Lanka, aka: Laṅkā, Laṅka; 12 Definition(s)
Lanka means something in Buddhism, Pali, Hinduism, Sanskrit, the history of ancient India, Marathi. If you want to know the exact meaning, history, etymology or English translation of this term then check out the descriptions on this page. Add your comment or reference to a book if you want to contribute to this summary article.
Kathā (narrative stories)
Laṅkā (लङ्का) is the name of a kingdom most difficult to reach, according to the Kathāsaritsāgara, chapter 12. Accordingly, when Vibhīṣaṇa (a king of Laṅkā) was visited by a Brāhman named Lohajaṅgha, he inquired how he managed to reach Laṅkā, whereupon Lohajaṅgha answered:
“I am a Brāhman of the name of Lohajaṅgha residing in Mathurā; and I, Lohajaṅgha, being afflicted at my poverty, went to the temple of the god, and remaining fasting, for a long time performed austerities in the presence of Nārāyaṇa. Then the adorable Hari commanded me in a dream, saying: ‘Go thou to Vibhīṣaṇa, for he is a faithful worshipper of mine, and he will give thee wealth.’ Then I said: ‘Vibhīṣaṇa is where I cannot reach him.’ But the lord continued: ‘To-day shalt thou see that Vibhīṣaṇa.’ So the lord spake to me, and immediately I woke up and found myself upon this side of the sea. I know no more.”
The Kathāsaritsāgara (‘ocean of streams of story’), mentioning Laṅkā, is a famous Sanskrit epic story revolving around prince Naravāhanadatta and his quest to become the emperor of the vidyādharas (celestial beings). The work is said to have been an adaptation of Guṇāḍhya’s Bṛhatkathā consisting of 100,000 verses, which in turn is part of a larger work containing 700,000 verses.(Source): Wisdom Library: Kathāsaritsāgara
Laṅkā (लङ्का).—One of the various countries and cities mentioned by Soḍḍhala.—Laṅkā seems to he situated in the Southern-most part of the Indian Peninsula, as an island in the Indian ocean. It is identified with Ceylon. Soḍḍhala has referred to it as Laṅkā-puri decked with gold. He says, “It is an abode of demons containing golden buildings and the fortresses. Formerly it was overcome by the tender-hearted Rāma. Vibhīṣaṇa, the successor of Rāvaṇa had a treasury of gold amassed since the time of Kubera.”
Rāmāyaṇa describes the luxury of the people in Laṅkā. The lovely city had well-arranged high roads, and outstretched rows of the palatial buildings with its golden windows and pillars. The mansions of the demons were shining with places paved with sphatika, adorned with gold, variegated with vaidūrya and studed with the rows of pearls.(Source): Shodhganga: A critical appreciation of soddhalas udayasundarikatha
Kathās (कथा) are special kind of Sanskrit literature: they are a kind of a mix between Itihāsa (historical legends) and Mahākāvya (epic poetry). Some Kathās reflect socio-political instructions for the King while others remind the reader of the historical deeds of the Gods, sages and heroes.
Laṅkā (लङ्का).—An upadvīpa to Jambūdvīpa; a great city in Trikūṭa; was besieged by Rāma and his Vānara hosts and made desolate by Rāvaṇa's indiscretion; Vibhīṣaṇa as king of; Jāmbavatī alluded to this incident in praising Kṛṣṇa;1 capital of Rāvaṇa;2 conquered by Arjuna; one of the places for residence of Agastya.3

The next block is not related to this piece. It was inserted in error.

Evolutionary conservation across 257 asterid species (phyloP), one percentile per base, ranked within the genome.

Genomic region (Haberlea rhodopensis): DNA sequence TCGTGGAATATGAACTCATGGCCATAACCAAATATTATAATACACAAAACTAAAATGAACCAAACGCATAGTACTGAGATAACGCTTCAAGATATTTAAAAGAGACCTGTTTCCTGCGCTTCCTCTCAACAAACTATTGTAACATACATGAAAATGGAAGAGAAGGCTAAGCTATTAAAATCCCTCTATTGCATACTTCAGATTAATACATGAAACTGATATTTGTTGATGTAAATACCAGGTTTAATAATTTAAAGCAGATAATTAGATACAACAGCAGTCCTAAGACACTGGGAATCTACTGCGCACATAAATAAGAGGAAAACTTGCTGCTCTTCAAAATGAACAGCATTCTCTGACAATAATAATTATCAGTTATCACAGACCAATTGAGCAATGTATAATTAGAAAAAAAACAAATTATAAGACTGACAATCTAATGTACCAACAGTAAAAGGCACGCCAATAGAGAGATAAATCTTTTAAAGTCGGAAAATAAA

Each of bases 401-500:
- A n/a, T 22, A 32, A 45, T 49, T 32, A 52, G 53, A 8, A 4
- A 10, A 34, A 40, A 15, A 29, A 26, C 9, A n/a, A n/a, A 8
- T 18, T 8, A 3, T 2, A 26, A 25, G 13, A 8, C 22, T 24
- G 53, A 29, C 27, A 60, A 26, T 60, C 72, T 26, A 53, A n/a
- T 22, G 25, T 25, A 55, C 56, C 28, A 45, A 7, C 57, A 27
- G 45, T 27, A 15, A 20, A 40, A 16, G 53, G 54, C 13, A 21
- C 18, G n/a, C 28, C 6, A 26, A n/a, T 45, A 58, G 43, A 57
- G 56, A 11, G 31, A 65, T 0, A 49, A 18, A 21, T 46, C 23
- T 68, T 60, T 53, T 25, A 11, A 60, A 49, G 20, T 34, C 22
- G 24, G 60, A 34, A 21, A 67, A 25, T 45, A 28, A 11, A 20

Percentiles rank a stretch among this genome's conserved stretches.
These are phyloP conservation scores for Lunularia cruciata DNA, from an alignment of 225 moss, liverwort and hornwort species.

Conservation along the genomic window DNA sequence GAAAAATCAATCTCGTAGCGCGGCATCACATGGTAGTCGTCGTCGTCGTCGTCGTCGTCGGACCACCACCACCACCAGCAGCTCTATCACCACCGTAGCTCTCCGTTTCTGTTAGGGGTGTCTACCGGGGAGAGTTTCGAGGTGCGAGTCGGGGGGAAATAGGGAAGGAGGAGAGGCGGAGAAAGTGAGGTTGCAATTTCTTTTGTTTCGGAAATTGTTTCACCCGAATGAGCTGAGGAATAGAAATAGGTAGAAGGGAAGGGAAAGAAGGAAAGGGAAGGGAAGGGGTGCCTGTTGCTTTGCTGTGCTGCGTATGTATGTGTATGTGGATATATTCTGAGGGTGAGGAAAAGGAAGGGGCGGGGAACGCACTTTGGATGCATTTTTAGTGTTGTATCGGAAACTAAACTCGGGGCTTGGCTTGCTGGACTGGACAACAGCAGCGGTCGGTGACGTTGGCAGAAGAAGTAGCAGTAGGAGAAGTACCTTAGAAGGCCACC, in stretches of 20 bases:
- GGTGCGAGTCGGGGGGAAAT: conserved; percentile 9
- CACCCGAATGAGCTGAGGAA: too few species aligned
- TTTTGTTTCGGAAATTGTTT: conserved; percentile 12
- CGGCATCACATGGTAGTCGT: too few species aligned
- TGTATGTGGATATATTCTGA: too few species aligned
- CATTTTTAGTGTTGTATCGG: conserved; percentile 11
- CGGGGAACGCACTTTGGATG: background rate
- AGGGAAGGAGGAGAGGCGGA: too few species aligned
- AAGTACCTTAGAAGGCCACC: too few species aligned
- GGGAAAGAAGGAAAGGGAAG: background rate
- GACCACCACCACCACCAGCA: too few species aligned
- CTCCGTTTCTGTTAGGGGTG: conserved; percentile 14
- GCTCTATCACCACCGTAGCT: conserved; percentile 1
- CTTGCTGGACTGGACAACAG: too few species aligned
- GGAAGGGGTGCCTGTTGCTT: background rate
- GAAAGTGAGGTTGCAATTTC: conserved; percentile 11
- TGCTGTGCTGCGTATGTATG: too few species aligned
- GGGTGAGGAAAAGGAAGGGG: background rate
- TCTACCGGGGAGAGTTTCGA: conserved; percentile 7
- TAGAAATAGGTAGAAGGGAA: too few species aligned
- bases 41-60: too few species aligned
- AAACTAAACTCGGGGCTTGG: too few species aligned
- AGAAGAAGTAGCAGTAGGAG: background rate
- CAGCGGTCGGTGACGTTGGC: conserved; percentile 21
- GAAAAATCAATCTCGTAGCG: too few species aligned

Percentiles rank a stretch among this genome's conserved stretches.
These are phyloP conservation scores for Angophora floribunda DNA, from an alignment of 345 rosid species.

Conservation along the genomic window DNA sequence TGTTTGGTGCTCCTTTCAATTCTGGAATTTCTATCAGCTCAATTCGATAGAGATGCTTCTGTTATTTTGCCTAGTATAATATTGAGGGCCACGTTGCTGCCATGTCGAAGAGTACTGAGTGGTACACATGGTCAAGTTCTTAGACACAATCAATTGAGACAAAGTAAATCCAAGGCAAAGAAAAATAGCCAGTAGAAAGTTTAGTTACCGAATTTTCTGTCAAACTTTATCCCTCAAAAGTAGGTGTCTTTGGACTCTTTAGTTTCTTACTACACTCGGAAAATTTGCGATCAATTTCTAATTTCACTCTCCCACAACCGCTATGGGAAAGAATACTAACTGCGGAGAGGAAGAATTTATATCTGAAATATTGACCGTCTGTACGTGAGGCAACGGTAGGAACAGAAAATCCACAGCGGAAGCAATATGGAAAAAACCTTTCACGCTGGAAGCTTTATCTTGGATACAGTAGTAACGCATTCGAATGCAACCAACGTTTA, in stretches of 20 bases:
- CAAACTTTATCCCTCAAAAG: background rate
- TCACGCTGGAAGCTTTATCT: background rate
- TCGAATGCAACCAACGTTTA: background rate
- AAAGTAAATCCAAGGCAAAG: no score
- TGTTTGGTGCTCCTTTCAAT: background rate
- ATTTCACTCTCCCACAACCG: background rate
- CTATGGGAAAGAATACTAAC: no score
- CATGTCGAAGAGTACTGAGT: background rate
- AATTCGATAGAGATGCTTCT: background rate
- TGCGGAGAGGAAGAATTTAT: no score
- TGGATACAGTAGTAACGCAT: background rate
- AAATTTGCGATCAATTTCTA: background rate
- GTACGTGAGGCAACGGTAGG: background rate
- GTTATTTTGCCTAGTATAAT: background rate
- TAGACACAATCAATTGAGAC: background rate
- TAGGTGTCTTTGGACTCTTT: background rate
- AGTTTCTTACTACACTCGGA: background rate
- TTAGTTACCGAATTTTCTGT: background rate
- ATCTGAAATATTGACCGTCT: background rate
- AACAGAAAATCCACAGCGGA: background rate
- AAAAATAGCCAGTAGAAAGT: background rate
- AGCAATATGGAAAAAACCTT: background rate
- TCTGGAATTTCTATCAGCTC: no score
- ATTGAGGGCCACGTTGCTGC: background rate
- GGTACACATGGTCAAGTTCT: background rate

- 1) Bhāgavata-purāṇa V. 19. 30; IX. 10. 16-33; X. 56. 28; Vāyu-purāṇa 48. 28.
- 2) Brahmāṇḍa-purāṇa III. 7. 266; 69. 35; Matsya-purāṇa 43. 37.
- 3) Ib. 61. 51.
The Purāṇas (पुराण, purana) refers to Sanskrit literature preserving ancient India’s vast cultural history, including historical legends, religious ceremonies, various arts and sciences. The eighteen mahāpurāṇas total over 400,000 ślokas (metrical couplets) and date to at least several centuries BCE.
Laṅkā (लङ्का) is the name a locality mentioned in Rājaśekhara’s 10th-century Kāvyamīmāṃsā.—Laṅkā seems to be identified in the most-southern parts of the Indian peninsula, as an island somewhere in the Indian Ocean. In the Rāmāyaṇa, Rājaśekhara’s Kāvyamīmāṃsā and Bālarāmāyaṇa, the description of this island does not favour its identification with Ceylon or Siṃhala. This island is situated on the western side of the peninsula beyond Travancore, while Siṃhala or Ceylon is on the eastern side of it.(Source): Shodhganga: The Kavyamimamsa of Rajasekhara
Kāvya (काव्य) refers to Sanskrit poetry, a popular ancient Indian tradition of literature. There have been many Sanskrit poets over the ages, hailing from ancient India and beyond. This topic includes mahākāvya, or ‘epic poetry’ and nāṭya, or ‘dramatic poetry’.
General definition (in Hinduism)
Laṅkā (लंका): An island city, generally identified with Ceylon, the home of Ravana.(Source): WikiPedia: Hinduism
Laṅkā (लङ्का).—The golden city of Rāvaṇa, situated some eight hundred miles south of India, in Ceylon.(Source): ISKCON Press: Glossary
Theravada (major branch of Buddhism)
Pali names for Ceylon, found in the Chronicles - e.g., Dipavamsa, Mahavamsa and the Commentaries.
An ancient tradition recorded in the Mahavamsa (Mhv.xv. 57ff), and in the Samantapasadika (Sp.i.86ff), gives the names of the Island in the times of the three previous Buddhas, the names of the capital cities, the different names of Mahameghavana, and of the kings contemporary with these Buddhas.Thus, in the time of Kakusandha, the Island was called Ojadipa, the king was Abhaya, the capital Abhayapura and Mahameghavana, Mahatittha. In the time of Konagamana, the Island was Varadipa, the capital Vaddhamana, the king Samiddha and the park Mahanoma. In the time of Kassapa, the Island was Mandadipa, the king Jayanta, the capital Visala and the park Mahasagara.